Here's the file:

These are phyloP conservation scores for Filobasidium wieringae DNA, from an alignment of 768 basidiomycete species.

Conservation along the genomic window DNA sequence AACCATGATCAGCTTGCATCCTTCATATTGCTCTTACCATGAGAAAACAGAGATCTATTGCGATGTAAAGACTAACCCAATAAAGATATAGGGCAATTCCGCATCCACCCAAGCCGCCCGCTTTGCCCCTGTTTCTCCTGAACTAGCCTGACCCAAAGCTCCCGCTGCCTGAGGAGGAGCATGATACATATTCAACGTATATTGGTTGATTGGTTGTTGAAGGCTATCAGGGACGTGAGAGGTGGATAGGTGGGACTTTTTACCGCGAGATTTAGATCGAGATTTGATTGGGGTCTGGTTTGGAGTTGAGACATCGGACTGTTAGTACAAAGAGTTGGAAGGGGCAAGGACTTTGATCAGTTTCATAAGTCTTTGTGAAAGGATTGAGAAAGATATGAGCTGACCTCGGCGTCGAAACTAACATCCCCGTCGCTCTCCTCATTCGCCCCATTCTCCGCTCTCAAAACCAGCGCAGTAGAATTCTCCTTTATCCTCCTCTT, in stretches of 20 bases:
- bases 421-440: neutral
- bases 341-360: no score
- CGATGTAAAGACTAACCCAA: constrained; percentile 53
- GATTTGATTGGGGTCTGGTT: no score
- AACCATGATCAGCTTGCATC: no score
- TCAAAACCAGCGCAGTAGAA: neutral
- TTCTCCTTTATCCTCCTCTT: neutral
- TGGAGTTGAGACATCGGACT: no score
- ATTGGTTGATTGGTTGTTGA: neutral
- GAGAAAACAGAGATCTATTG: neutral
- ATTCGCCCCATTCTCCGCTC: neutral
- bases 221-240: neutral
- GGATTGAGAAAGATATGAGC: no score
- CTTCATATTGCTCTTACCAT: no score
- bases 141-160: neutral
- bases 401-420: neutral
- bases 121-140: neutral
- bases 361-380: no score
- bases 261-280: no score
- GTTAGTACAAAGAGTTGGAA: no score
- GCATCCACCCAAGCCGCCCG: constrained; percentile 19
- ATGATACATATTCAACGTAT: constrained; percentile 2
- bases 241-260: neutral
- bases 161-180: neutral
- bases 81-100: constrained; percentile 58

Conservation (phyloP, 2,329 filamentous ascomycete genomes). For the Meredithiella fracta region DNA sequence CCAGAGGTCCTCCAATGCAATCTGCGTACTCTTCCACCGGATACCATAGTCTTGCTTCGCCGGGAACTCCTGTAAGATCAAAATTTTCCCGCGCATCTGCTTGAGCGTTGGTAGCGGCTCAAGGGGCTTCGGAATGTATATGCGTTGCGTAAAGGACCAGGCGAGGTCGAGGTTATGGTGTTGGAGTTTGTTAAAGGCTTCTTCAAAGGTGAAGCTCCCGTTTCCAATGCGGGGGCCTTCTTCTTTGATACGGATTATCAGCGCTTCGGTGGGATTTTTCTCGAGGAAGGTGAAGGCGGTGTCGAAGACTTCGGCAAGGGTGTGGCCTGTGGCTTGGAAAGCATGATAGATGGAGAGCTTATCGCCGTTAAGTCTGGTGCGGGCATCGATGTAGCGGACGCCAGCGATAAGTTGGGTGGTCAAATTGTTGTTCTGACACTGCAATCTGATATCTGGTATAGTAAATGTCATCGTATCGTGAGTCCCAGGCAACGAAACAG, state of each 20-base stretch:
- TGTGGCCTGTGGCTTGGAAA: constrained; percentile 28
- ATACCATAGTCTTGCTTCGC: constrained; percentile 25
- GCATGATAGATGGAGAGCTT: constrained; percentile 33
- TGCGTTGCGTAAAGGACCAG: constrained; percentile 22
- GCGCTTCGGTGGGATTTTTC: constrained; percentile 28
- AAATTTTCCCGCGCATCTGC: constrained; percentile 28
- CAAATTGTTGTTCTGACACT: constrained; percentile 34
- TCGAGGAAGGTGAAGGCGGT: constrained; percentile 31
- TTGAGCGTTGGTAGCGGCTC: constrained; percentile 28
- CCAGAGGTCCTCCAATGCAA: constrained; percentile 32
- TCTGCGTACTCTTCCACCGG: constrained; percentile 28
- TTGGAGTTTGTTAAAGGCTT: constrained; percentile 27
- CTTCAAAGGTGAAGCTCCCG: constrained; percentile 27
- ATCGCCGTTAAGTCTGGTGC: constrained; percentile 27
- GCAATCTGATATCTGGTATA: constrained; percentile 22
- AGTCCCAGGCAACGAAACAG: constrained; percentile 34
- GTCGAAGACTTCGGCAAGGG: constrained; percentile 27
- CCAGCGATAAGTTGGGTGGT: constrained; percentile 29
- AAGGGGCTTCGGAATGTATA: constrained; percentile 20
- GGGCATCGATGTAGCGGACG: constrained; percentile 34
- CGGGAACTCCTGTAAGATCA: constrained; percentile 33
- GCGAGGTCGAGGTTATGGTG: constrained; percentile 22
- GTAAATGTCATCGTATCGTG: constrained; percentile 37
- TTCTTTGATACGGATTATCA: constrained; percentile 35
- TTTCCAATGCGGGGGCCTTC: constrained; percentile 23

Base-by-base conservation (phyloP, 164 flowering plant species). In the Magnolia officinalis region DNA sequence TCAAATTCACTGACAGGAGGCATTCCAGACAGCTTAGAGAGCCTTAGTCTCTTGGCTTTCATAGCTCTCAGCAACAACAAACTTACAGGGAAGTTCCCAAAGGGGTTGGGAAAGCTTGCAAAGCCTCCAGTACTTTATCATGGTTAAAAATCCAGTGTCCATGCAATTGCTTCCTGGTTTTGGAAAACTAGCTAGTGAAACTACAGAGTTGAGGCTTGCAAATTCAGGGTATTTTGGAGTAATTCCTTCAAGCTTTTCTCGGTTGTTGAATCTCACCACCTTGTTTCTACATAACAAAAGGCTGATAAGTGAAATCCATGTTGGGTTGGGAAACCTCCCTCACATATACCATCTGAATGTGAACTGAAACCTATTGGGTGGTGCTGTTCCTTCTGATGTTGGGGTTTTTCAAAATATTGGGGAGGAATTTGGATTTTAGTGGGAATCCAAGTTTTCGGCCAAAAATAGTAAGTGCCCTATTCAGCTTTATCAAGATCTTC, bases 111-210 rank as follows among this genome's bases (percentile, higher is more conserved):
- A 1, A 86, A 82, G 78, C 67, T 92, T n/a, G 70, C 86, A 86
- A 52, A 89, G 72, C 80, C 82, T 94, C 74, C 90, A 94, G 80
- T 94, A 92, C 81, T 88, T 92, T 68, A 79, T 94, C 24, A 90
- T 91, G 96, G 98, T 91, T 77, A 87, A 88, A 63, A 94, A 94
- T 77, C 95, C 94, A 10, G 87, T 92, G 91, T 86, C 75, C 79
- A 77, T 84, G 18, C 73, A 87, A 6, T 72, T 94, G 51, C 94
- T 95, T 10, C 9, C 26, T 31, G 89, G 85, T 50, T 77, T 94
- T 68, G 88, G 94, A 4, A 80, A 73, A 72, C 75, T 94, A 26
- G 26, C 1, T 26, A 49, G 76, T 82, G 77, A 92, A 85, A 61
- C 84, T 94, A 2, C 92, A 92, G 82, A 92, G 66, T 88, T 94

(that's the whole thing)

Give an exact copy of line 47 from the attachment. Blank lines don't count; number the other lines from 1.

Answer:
- AAGGGGCTTCGGAATGTATA: constrained; percentile 20